The New Public Management is not that bad after all
Evidence from Estonia, Hungary and Romania
This article reviews the New Public Management (NPM) literature in Central and Eastern Europe, looking particularly at reforms in Estonia, Hungary and Romania. It finds that research that assessed changes in internal processes and activities within the public sector by far outnumber research that assessed changes in outputs and outcomes. Overall more studies have found positive than negative effects – especially in terms of processes and activities – but less so for outputs and outcomes. Significant challenges in assessing impacts make sweeping claims about whether NPM “works” difficult to support with solid evidence. The paper shows that NPM policy is still considered as an option for public sector modernization in Central and Eastern Europe and suggests that a number of NPM components, if not the model as a whole, are likely to continue to exert influence on the public sector in the future.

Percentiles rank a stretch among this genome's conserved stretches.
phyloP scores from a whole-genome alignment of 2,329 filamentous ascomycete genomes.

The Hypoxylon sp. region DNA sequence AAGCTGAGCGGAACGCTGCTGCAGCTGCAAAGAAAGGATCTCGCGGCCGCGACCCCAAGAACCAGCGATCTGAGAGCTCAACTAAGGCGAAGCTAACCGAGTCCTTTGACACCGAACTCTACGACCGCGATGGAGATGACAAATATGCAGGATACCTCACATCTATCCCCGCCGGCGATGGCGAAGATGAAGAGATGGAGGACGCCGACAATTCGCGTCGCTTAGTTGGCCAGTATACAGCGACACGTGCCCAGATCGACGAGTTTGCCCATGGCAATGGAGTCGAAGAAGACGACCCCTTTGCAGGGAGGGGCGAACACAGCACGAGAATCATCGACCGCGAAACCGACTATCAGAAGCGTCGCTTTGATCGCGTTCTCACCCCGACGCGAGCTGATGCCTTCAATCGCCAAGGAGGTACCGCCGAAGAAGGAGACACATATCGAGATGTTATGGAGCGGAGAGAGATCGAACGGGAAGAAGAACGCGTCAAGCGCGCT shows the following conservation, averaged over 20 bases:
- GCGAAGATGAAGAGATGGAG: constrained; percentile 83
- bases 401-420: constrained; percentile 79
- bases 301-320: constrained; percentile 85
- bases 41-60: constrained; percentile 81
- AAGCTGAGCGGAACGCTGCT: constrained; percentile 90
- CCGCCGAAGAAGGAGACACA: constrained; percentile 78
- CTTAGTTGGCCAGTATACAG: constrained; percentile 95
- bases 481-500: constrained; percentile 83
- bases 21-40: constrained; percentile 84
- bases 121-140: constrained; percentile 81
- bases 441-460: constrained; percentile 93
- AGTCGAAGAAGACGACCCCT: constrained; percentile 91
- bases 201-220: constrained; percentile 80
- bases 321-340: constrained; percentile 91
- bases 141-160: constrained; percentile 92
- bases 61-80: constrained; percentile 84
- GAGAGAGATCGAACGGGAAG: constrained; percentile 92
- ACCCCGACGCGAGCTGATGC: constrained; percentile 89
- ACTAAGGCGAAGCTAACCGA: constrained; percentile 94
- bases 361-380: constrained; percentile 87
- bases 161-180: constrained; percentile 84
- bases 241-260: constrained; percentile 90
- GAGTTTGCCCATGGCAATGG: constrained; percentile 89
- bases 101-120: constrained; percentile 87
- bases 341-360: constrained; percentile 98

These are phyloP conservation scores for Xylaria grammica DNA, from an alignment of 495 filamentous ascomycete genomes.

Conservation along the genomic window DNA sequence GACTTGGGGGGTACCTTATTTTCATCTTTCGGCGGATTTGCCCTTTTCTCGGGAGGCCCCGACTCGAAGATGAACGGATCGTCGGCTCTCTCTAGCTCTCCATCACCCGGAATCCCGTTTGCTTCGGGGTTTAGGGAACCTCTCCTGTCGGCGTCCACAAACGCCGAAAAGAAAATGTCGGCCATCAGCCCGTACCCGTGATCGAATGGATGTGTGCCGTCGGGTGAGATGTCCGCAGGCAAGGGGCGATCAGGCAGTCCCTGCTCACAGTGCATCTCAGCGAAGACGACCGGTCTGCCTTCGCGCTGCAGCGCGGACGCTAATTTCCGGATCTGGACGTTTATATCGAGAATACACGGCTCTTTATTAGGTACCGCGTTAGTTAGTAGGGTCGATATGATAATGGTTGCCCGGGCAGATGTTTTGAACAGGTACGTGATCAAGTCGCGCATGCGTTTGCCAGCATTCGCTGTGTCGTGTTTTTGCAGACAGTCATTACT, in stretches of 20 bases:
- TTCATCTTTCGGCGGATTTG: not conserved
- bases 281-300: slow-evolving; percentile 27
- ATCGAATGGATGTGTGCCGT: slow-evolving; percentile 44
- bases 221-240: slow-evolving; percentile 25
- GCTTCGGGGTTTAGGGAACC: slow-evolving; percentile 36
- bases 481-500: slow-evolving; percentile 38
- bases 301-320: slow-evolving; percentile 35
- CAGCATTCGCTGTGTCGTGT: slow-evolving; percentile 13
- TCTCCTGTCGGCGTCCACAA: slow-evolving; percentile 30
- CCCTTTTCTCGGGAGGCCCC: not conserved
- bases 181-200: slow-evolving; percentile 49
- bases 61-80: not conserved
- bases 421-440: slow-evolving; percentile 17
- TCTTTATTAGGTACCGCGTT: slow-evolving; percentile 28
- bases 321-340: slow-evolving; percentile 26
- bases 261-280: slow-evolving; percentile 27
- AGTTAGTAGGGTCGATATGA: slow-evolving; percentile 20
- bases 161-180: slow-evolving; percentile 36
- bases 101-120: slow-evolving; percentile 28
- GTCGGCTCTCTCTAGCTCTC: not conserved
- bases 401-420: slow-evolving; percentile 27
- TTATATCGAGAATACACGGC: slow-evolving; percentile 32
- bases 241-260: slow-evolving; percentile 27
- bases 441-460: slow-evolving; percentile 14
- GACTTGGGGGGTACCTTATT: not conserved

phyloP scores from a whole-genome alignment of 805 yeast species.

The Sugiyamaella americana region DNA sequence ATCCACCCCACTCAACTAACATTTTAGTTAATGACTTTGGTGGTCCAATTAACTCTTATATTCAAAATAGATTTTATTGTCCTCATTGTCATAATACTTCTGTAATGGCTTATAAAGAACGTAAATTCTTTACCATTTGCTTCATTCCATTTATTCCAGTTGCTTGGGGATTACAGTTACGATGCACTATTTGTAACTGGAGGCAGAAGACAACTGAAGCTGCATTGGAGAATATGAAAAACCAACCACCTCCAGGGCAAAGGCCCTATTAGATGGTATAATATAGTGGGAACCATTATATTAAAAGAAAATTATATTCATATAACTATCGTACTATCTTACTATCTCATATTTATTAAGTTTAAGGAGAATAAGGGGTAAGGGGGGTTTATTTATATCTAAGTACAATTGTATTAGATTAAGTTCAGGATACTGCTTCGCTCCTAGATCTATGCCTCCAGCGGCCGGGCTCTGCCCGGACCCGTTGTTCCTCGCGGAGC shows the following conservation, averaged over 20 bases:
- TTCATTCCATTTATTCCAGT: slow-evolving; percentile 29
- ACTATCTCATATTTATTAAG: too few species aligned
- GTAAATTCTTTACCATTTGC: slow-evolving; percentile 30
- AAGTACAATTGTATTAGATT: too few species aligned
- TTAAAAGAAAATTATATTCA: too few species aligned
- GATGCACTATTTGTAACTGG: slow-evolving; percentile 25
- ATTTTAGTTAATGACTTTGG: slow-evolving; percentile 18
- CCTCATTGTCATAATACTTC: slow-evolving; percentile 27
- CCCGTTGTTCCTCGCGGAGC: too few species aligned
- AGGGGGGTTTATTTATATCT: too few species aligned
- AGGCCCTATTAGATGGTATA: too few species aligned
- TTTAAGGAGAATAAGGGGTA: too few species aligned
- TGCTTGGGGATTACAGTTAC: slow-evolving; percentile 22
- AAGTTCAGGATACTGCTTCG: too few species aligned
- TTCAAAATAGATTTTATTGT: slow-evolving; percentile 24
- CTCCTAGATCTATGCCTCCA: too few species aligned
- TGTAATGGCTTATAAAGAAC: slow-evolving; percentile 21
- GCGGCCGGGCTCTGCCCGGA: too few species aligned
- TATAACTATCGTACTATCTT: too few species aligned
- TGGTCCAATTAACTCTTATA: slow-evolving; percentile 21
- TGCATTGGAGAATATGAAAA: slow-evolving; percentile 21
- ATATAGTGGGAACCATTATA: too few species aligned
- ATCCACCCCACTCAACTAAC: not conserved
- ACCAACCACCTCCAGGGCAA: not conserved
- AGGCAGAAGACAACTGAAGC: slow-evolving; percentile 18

|Keywords||New Public Management (NPM), Estonia, Hungary, Romania, Central and Eastern Europe, Future of NPM|
|Series||COCOPS - (COordinating for COhesion in the Public Sector of the Future)|
|Journal||Transylvanian Review of Administrative Sciences|
|Grant||This work was funded by the European Commission 7th Framework Programme; grant id fp7/266887 - COordinating for COhesion in the Public Sector of the Future (COCOPS)|
Dan, S. (2014). The New Public Management is not that bad after all. Transylvanian Review of Administrative Sciences, 2015(Forthcoming), 1–24. Retrieved from http://hdl.handle.net/1765/51368